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Why I’m smiling after the Bengals’ 30-27 preseason win over the Bears

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It’s dangerous to use a preseason game as a predictor for the regular season. But there’s plenty of reasons why you should smile after the Bengals’ win over the Bears.

Chicago Bears v Cincinnati Bengals Photo by Joe Robbins/Getty Images

It’s over.

The first game of the preseason, that is. Forgive me if this grizzled bag-o-bones sounded a bit dire. Many of us “old timers” lived through an era where bad preseason moments translated into horrific regular season experiences. I need to get over that, I really do.

Bad things happened in the preseason, sure. It’s the preseason. Let’s call mistakes and SMH moments learning experiences. Yet, aside from John Ross falling down, allowing Kyle Fuller to snag an Andy Dalton pass and return it 47 yards for a touchdown, there really wasn’t a “bad moment” in the Bengals’ preseason opener. OK, there was also the Ryan Nall 69-yard run and the Daniel Brown 56-yard reception, or anything the Bengals offense attempted in the second half — except that amazing 33-yard touchdown from Jeff Driskel to Auden Tate. These are learning experiences.

In truth, the scales clearly favored the Bengals during the first half. Halftime didn’t indicate an overwhelming superiority, but preseason scores are meaningless. It’s the individual performances and battles that made Thursday night worth watching. Cincinnati’s starting quarterback looked fantastic, whereas the battle between backups should be answered now. Let’s just give it to Jeff Driskel. Please.

Regardless, the offense looked strong. Andy Dalton, in midseason form, smoked a pair of 20-plus yard passes to A.J. Green and Joe Mixon, the latter leading to a 24-yard touchdown.

Hold on. I’m not doing that justice.

Mixon’s B-button move showed an impressive low center-of-gravity, shedding multiple tackler, and dropping multiple jaws. This touchdown supports a growing belief that his athleticism could define him as one of the league’s best running backs. Eat your heart out, Le’Veon.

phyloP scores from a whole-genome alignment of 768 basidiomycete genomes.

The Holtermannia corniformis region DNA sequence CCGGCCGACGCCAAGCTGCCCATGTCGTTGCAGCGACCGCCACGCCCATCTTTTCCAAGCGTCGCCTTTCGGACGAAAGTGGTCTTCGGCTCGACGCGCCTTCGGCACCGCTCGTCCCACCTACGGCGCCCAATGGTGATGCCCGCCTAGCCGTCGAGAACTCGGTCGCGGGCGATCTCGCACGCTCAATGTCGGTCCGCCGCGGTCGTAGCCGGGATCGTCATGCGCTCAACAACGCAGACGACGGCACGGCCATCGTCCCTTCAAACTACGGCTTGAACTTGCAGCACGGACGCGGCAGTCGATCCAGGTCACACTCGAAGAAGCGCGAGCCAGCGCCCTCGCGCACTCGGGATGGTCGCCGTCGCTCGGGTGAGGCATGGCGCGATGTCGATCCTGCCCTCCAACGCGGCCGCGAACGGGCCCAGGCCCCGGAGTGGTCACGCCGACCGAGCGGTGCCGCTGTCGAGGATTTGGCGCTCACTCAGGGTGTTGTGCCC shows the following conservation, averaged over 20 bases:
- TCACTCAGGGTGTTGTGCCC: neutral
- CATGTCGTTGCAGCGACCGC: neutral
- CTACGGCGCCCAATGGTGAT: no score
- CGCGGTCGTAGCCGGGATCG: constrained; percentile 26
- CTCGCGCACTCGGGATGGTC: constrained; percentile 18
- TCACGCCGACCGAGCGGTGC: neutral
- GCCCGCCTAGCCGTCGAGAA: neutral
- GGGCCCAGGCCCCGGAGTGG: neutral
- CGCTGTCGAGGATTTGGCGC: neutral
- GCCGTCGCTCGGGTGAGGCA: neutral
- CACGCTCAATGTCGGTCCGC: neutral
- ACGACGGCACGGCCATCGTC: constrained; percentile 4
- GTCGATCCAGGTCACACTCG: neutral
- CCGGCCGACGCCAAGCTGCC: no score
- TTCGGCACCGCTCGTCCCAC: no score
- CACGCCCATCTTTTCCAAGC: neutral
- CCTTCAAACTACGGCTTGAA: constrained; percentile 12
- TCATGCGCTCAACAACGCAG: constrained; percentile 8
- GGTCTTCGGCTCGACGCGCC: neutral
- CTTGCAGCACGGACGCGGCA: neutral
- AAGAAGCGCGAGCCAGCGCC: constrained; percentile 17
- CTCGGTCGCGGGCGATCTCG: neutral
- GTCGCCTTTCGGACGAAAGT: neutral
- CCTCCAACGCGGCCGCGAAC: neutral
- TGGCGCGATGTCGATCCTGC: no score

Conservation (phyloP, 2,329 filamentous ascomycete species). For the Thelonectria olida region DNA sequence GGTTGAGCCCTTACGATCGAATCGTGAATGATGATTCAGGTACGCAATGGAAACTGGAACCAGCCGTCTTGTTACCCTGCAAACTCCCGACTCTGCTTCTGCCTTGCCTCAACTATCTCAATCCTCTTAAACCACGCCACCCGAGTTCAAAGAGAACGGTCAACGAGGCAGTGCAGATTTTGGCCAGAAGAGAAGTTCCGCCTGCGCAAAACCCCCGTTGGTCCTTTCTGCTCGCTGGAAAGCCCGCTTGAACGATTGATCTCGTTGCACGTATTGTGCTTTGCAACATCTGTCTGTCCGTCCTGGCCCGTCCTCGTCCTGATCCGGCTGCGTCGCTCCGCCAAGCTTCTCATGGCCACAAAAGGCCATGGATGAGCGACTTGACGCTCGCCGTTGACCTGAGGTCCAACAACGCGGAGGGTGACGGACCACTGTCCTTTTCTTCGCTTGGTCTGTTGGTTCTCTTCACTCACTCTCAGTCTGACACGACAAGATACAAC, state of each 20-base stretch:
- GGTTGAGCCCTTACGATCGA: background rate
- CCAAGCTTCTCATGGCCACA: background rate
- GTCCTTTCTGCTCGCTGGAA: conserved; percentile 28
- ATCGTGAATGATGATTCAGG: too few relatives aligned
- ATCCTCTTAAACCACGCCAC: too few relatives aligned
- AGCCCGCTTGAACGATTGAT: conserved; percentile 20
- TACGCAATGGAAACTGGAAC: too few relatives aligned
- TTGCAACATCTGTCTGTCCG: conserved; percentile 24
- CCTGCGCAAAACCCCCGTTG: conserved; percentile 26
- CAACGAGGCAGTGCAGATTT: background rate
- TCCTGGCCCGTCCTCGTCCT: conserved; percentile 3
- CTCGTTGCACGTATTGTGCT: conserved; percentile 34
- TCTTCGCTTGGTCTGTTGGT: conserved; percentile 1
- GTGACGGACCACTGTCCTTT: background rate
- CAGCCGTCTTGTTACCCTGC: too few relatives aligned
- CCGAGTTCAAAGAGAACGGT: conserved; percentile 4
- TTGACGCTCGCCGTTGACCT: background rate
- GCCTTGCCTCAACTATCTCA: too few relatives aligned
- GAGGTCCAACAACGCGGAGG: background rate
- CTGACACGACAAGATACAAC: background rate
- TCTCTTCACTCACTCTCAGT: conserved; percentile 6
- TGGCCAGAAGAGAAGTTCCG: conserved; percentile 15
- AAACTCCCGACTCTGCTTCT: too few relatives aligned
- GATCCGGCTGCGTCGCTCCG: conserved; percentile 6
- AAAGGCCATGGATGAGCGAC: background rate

The offensive line looked strong, despite early struggles on the right side. Center Billy Price didn’t fumble an exchange, and there was plenty of movement when they engaged against their opponents. Mixon, and Giovani Bernard (who might be the toughest skills position player on the team), had plenty of lanes, especially cutback avenues.

Ross didn’t do anything magical, but nearly scored an amazing second quarter touchdown. Quick timing routes to Josh Malone, who took a shot on a 23-yard pass and held onto the football, gives rise to Cincinnati’s dynamic abilities at receiver.

If the Bengals offense looked strong, the defense was downright terrifying.

In a good way.

During Chicago’s first possession, Geno Atkins threatened Mitchell Trubisky on multiple rushes, one resulting in a quarterback sack. Atkins’ ability to gain leverage over inferior linemen is something to behold. If Cincinnati fails to sign Atkins to a long-term extension prior to the regular season, it would be a colossal mistake. If you thought I was mean to the front office before…

The second-team defense bent a little, allowing Chicago to reach Cincinnati’s two-yard line. Second-string quarterback Chase Daniel snuck for a first down on fourth-and-one and Chicago penetrated the endzone on Taquan Mizzell’s ensuing touchdown. Cincinnati toughened up after that, holding Chicago to a three-and-out and an interception to close out the first half.

And how about that sneak special teams?

With 9:49 remaining in the second quarter, the Bengals were in punt formation. Clark Harris (with his gorgeous hair), directly snapped the football to Clayton Fejedelem, who cradled the football and ran around, wrapping toward to the left sideline with Brandon Bell and Ryan Hewitt securing the edge. Along with a “lowering head to initiate contact” penalty, the Bengals flipped the field from their own 25-yard line to Chicago’s 13. Three plays later, Cincinnati took a 17-14 lead.

It’s important not to get caught up with failure and success in the preseason. Cincinnati’s offense looked good, and their defense had a Mike Zimmer-era feel to it. However, the preseason is a horrible predictor for the regular season; these games are individual tests, and job interviews, not team-oriented assessments.

That being said, I’m smiling a little bit right now.